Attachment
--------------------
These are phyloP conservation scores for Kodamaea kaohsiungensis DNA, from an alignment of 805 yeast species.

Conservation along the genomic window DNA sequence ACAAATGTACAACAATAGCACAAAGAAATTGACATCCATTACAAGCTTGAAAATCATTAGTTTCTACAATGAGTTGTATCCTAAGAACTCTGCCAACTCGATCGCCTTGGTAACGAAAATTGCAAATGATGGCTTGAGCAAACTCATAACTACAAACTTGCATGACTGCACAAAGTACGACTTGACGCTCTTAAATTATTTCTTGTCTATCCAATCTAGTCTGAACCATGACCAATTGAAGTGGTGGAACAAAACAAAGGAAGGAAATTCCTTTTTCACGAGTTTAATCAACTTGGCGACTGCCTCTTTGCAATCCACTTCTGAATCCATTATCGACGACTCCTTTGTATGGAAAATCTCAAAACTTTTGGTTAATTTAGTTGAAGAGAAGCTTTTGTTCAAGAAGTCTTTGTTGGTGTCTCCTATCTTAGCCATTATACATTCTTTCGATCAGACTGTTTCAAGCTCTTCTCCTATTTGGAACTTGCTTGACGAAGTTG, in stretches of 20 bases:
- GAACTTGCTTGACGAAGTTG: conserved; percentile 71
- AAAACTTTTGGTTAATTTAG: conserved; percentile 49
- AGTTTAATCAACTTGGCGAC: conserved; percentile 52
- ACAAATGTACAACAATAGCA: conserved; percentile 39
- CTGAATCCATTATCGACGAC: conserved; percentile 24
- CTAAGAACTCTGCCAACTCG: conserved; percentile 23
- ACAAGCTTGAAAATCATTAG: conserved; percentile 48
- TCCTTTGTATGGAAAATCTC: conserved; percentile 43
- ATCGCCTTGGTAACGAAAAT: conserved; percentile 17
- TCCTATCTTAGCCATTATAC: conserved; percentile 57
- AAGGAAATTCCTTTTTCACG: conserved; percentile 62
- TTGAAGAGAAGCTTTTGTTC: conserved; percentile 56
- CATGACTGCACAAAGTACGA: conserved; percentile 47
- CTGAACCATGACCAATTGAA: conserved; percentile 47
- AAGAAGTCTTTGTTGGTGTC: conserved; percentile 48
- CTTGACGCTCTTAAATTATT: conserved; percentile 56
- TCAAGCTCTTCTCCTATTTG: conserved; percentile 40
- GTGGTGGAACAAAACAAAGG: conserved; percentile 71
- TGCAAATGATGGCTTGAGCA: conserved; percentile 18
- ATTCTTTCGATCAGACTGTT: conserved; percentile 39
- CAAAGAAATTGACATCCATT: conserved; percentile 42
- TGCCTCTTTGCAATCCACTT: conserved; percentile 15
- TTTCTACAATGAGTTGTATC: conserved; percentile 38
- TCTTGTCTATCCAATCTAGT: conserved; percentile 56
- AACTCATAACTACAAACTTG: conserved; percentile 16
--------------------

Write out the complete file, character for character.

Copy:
These are phyloP conservation scores for Kodamaea kaohsiungensis DNA, from an alignment of 805 yeast species.

Conservation along the genomic window DNA sequence ACAAATGTACAACAATAGCACAAAGAAATTGACATCCATTACAAGCTTGAAAATCATTAGTTTCTACAATGAGTTGTATCCTAAGAACTCTGCCAACTCGATCGCCTTGGTAACGAAAATTGCAAATGATGGCTTGAGCAAACTCATAACTACAAACTTGCATGACTGCACAAAGTACGACTTGACGCTCTTAAATTATTTCTTGTCTATCCAATCTAGTCTGAACCATGACCAATTGAAGTGGTGGAACAAAACAAAGGAAGGAAATTCCTTTTTCACGAGTTTAATCAACTTGGCGACTGCCTCTTTGCAATCCACTTCTGAATCCATTATCGACGACTCCTTTGTATGGAAAATCTCAAAACTTTTGGTTAATTTAGTTGAAGAGAAGCTTTTGTTCAAGAAGTCTTTGTTGGTGTCTCCTATCTTAGCCATTATACATTCTTTCGATCAGACTGTTTCAAGCTCTTCTCCTATTTGGAACTTGCTTGACGAAGTTG, in stretches of 20 bases:
- GAACTTGCTTGACGAAGTTG: conserved; percentile 71
- AAAACTTTTGGTTAATTTAG: conserved; percentile 49
- AGTTTAATCAACTTGGCGAC: conserved; percentile 52
- ACAAATGTACAACAATAGCA: conserved; percentile 39
- CTGAATCCATTATCGACGAC: conserved; percentile 24
- CTAAGAACTCTGCCAACTCG: conserved; percentile 23
- ACAAGCTTGAAAATCATTAG: conserved; percentile 48
- TCCTTTGTATGGAAAATCTC: conserved; percentile 43
- ATCGCCTTGGTAACGAAAAT: conserved; percentile 17
- TCCTATCTTAGCCATTATAC: conserved; percentile 57
- AAGGAAATTCCTTTTTCACG: conserved; percentile 62
- TTGAAGAGAAGCTTTTGTTC: conserved; percentile 56
- CATGACTGCACAAAGTACGA: conserved; percentile 47
- CTGAACCATGACCAATTGAA: conserved; percentile 47
- AAGAAGTCTTTGTTGGTGTC: conserved; percentile 48
- CTTGACGCTCTTAAATTATT: conserved; percentile 56
- TCAAGCTCTTCTCCTATTTG: conserved; percentile 40
- GTGGTGGAACAAAACAAAGG: conserved; percentile 71
- TGCAAATGATGGCTTGAGCA: conserved; percentile 18
- ATTCTTTCGATCAGACTGTT: conserved; percentile 39
- CAAAGAAATTGACATCCATT: conserved; percentile 42
- TGCCTCTTTGCAATCCACTT: conserved; percentile 15
- TTTCTACAATGAGTTGTATC: conserved; percentile 38
- TCTTGTCTATCCAATCTAGT: conserved; percentile 56
- AACTCATAACTACAAACTTG: conserved; percentile 16